The Corpus Callosum

There’s a href="http://www.medpagetoday.com/Neurology/Migraines/tb/3663">brief
article on Medpage Today, about a small study that suggests
that improving sleep can improve the course of a particular type of
headache.  (A nicety to the article is that it provides 0.25
CME’s.)

They write specifically about href="http://www.achenet.org/articles/purdy.php" rel="tag">transformed
migraine
, which is a kind of headache that occurs
daily, with the daily headaches developing after a
person has had some episodic migraines.  

…The study included 43 women with transformed
migraine treated at a single center. They were randomized to usual
medical care with behavioral sleep modification or usual medical care
plus sham behavioral instructions. All sleep medications were
discontinued during the study.

Behavioral sleep modification included scheduling consistent bedtime
that allows eight hours in bed, eliminating TV watching and other such
activities in bed, the use of visualization techniques, moving dinner
to at least four hours before bedtime, limiting fluid intake within two
hours of bedtime, and discontinuing naps.

Sham instructions included things that would sound plausible to the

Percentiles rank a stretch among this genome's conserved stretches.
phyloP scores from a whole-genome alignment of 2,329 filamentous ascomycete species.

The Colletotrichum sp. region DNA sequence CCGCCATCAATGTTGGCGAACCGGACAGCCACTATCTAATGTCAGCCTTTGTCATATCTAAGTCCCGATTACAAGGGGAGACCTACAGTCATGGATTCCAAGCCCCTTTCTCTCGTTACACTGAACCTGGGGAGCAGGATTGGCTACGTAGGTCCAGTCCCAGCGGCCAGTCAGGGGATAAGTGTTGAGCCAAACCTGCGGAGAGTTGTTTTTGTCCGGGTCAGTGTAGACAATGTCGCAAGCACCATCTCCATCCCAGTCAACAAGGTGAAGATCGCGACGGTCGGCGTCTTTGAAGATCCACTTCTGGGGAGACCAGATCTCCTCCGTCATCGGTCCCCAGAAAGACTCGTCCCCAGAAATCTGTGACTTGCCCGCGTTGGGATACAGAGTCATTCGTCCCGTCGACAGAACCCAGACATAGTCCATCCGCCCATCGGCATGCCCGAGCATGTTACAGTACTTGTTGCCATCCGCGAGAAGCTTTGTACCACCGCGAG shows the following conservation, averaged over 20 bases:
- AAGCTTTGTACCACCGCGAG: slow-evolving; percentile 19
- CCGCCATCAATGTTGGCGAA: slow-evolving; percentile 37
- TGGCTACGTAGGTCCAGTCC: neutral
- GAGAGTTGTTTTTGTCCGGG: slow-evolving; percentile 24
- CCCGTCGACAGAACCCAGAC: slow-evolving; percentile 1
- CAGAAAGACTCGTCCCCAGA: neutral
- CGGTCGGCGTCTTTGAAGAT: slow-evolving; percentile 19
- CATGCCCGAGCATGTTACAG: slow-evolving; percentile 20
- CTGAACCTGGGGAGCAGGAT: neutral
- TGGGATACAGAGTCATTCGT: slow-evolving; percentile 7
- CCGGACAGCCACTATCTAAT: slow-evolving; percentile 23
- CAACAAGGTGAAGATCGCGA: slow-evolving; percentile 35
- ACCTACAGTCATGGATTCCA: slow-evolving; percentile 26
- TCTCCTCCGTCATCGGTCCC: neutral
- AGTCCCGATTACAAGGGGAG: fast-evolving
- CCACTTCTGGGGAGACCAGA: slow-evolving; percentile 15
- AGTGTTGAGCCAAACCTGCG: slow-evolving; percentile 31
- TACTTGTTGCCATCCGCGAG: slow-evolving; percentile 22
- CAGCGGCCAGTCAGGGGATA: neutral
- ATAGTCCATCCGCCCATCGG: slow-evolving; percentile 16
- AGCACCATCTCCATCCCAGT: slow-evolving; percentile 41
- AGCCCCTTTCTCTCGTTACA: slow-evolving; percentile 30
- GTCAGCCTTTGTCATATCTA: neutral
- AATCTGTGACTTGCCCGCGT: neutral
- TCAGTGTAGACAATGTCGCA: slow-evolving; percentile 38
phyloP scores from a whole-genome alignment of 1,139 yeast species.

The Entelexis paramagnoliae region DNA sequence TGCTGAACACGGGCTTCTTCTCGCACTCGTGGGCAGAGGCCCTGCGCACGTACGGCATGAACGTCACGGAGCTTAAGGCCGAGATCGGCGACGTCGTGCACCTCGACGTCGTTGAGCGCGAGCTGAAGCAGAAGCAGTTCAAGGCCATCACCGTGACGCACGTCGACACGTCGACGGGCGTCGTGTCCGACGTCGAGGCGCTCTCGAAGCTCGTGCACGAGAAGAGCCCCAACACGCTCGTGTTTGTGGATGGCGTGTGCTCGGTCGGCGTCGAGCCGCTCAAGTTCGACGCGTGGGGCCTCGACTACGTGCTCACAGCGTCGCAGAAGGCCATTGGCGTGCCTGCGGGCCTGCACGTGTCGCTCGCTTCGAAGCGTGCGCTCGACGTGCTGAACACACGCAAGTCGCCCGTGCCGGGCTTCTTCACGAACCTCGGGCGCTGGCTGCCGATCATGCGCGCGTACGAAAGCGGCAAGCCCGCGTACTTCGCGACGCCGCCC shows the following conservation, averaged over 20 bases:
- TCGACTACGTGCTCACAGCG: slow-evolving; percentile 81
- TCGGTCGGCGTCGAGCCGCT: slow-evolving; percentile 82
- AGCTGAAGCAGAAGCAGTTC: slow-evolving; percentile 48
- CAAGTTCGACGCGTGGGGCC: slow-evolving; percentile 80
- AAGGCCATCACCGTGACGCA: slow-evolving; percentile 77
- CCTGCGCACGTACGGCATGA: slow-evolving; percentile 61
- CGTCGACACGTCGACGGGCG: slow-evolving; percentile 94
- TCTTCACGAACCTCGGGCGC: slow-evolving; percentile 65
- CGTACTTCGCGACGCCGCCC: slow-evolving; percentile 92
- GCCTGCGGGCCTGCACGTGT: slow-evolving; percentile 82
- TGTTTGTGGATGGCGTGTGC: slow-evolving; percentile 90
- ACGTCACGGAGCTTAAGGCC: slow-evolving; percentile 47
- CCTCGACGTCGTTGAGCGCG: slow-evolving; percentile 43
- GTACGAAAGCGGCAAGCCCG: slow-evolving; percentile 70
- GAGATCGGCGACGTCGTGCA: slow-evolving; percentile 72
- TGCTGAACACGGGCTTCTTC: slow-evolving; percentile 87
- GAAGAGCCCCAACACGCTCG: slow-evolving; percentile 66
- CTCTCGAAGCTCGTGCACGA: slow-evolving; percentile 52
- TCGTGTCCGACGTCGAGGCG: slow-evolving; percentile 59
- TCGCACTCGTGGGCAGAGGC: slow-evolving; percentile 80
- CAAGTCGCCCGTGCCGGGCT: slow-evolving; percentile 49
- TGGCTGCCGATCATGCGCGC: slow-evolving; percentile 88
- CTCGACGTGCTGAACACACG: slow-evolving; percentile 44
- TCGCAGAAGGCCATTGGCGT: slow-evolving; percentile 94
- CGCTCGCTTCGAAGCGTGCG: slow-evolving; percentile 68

patient but not impact sleep hygiene, such as to schedule a consistent
dinner time, and have one protein serving at breakfast.

The behavioral sleep medication group had a greater reduction in
migraine frequency from 24.2 episodes in 28 days at baseline down to
about 17 in 28 days compared to an increase in frequency for the sham
group from 23.2 episodes in 28 days at baseline to about 24 in 28 days
(P=0.001).

Headache index scores decreased significantly in the treatment group
compared to the control arm: a decrease from 46.7 to 28.3 compared to a
decrease from 50.2 to 44.1 (P<0.01).

Of the 23 patients who received behavioral sleep modification
instructions, 35% reverted back to having episodic rather than daily
migraines while none of the sham group reverted to episodic migraines
(P=0.029)…

The nice thing about this is that it is inexpensive, and it can’t hurt.
 I do wonder, though, whether it was actually the improved
sleep, or some other factor that was important.  I am
particularly suspicious of the role of television-watching.  

Maybe if everyone turned off their TV, they would have fewer migraines.